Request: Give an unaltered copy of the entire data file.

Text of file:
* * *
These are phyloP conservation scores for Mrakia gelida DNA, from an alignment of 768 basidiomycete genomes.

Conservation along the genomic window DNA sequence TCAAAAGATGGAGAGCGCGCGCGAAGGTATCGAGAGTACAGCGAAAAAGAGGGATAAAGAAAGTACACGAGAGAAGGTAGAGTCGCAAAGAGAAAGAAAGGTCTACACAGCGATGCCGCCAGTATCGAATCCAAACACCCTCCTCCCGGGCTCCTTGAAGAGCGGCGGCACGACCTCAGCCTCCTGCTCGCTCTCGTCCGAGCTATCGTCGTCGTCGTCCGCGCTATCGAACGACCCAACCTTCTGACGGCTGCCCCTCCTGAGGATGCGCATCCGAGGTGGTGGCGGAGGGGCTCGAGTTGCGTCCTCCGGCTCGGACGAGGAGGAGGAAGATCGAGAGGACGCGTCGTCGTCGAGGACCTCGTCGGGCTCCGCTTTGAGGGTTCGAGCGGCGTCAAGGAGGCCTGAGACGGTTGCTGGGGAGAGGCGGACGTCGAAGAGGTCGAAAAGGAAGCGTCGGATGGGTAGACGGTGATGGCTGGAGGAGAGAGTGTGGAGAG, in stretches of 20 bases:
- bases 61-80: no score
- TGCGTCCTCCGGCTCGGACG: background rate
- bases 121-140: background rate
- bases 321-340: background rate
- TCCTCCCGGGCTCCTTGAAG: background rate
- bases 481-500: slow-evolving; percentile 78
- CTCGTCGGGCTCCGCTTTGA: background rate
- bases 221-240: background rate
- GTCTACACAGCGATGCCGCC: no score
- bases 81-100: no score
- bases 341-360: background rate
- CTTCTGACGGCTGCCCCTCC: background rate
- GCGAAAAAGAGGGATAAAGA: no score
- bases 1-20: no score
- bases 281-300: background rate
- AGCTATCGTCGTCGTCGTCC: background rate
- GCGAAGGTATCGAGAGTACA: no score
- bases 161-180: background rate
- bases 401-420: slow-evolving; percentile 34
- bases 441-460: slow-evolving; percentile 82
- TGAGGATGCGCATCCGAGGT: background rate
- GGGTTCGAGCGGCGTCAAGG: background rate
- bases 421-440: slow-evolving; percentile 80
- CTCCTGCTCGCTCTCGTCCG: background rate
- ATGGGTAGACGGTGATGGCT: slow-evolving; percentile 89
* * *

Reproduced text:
These are phyloP conservation scores for Mrakia gelida DNA, from an alignment of 768 basidiomycete genomes.

Conservation along the genomic window DNA sequence TCAAAAGATGGAGAGCGCGCGCGAAGGTATCGAGAGTACAGCGAAAAAGAGGGATAAAGAAAGTACACGAGAGAAGGTAGAGTCGCAAAGAGAAAGAAAGGTCTACACAGCGATGCCGCCAGTATCGAATCCAAACACCCTCCTCCCGGGCTCCTTGAAGAGCGGCGGCACGACCTCAGCCTCCTGCTCGCTCTCGTCCGAGCTATCGTCGTCGTCGTCCGCGCTATCGAACGACCCAACCTTCTGACGGCTGCCCCTCCTGAGGATGCGCATCCGAGGTGGTGGCGGAGGGGCTCGAGTTGCGTCCTCCGGCTCGGACGAGGAGGAGGAAGATCGAGAGGACGCGTCGTCGTCGAGGACCTCGTCGGGCTCCGCTTTGAGGGTTCGAGCGGCGTCAAGGAGGCCTGAGACGGTTGCTGGGGAGAGGCGGACGTCGAAGAGGTCGAAAAGGAAGCGTCGGATGGGTAGACGGTGATGGCTGGAGGAGAGAGTGTGGAGAG, in stretches of 20 bases:
- bases 61-80: no score
- TGCGTCCTCCGGCTCGGACG: background rate
- bases 121-140: background rate
- bases 321-340: background rate
- TCCTCCCGGGCTCCTTGAAG: background rate
- bases 481-500: slow-evolving; percentile 78
- CTCGTCGGGCTCCGCTTTGA: background rate
- bases 221-240: background rate
- GTCTACACAGCGATGCCGCC: no score
- bases 81-100: no score
- bases 341-360: background rate
- CTTCTGACGGCTGCCCCTCC: background rate
- GCGAAAAAGAGGGATAAAGA: no score
- bases 1-20: no score
- bases 281-300: background rate
- AGCTATCGTCGTCGTCGTCC: background rate
- GCGAAGGTATCGAGAGTACA: no score
- bases 161-180: background rate
- bases 401-420: slow-evolving; percentile 34
- bases 441-460: slow-evolving; percentile 82
- TGAGGATGCGCATCCGAGGT: background rate
- GGGTTCGAGCGGCGTCAAGG: background rate
- bases 421-440: slow-evolving; percentile 80
- CTCCTGCTCGCTCTCGTCCG: background rate
- ATGGGTAGACGGTGATGGCT: slow-evolving; percentile 89